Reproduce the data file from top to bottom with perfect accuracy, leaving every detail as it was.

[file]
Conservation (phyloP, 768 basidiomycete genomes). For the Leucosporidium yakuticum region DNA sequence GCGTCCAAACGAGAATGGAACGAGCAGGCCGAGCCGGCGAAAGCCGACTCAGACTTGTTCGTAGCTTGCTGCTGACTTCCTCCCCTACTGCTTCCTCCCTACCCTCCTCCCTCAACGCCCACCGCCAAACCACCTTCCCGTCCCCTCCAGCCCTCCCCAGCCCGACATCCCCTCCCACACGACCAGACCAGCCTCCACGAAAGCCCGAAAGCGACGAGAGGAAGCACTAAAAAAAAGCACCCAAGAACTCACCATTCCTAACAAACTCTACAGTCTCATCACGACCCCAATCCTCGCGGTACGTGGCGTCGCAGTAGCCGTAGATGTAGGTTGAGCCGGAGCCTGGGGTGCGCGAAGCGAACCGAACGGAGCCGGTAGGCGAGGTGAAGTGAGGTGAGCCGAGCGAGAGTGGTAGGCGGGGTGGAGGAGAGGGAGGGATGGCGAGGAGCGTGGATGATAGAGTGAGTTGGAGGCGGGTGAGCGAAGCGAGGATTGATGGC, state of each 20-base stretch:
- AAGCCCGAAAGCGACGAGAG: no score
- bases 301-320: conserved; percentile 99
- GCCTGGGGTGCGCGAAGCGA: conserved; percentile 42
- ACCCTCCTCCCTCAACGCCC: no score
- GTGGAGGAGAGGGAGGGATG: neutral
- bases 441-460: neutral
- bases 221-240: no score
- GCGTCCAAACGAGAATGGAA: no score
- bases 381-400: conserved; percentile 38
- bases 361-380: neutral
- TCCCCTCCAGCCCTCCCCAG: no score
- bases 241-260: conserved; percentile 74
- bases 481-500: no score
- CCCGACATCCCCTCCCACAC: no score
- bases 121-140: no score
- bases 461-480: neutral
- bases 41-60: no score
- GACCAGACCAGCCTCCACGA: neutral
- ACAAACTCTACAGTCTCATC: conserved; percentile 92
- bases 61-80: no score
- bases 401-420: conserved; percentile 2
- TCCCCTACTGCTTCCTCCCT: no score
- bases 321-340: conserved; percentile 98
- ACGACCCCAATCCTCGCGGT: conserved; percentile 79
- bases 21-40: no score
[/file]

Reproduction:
Conservation (phyloP, 768 basidiomycete genomes). For the Leucosporidium yakuticum region DNA sequence GCGTCCAAACGAGAATGGAACGAGCAGGCCGAGCCGGCGAAAGCCGACTCAGACTTGTTCGTAGCTTGCTGCTGACTTCCTCCCCTACTGCTTCCTCCCTACCCTCCTCCCTCAACGCCCACCGCCAAACCACCTTCCCGTCCCCTCCAGCCCTCCCCAGCCCGACATCCCCTCCCACACGACCAGACCAGCCTCCACGAAAGCCCGAAAGCGACGAGAGGAAGCACTAAAAAAAAGCACCCAAGAACTCACCATTCCTAACAAACTCTACAGTCTCATCACGACCCCAATCCTCGCGGTACGTGGCGTCGCAGTAGCCGTAGATGTAGGTTGAGCCGGAGCCTGGGGTGCGCGAAGCGAACCGAACGGAGCCGGTAGGCGAGGTGAAGTGAGGTGAGCCGAGCGAGAGTGGTAGGCGGGGTGGAGGAGAGGGAGGGATGGCGAGGAGCGTGGATGATAGAGTGAGTTGGAGGCGGGTGAGCGAAGCGAGGATTGATGGC, state of each 20-base stretch:
- AAGCCCGAAAGCGACGAGAG: no score
- bases 301-320: conserved; percentile 99
- GCCTGGGGTGCGCGAAGCGA: conserved; percentile 42
- ACCCTCCTCCCTCAACGCCC: no score
- GTGGAGGAGAGGGAGGGATG: neutral
- bases 441-460: neutral
- bases 221-240: no score
- GCGTCCAAACGAGAATGGAA: no score
- bases 381-400: conserved; percentile 38
- bases 361-380: neutral
- TCCCCTCCAGCCCTCCCCAG: no score
- bases 241-260: conserved; percentile 74
- bases 481-500: no score
- CCCGACATCCCCTCCCACAC: no score
- bases 121-140: no score
- bases 461-480: neutral
- bases 41-60: no score
- GACCAGACCAGCCTCCACGA: neutral
- ACAAACTCTACAGTCTCATC: conserved; percentile 92
- bases 61-80: no score
- bases 401-420: conserved; percentile 2
- TCCCCTACTGCTTCCTCCCT: no score
- bases 321-340: conserved; percentile 98
- ACGACCCCAATCCTCGCGGT: conserved; percentile 79
- bases 21-40: no score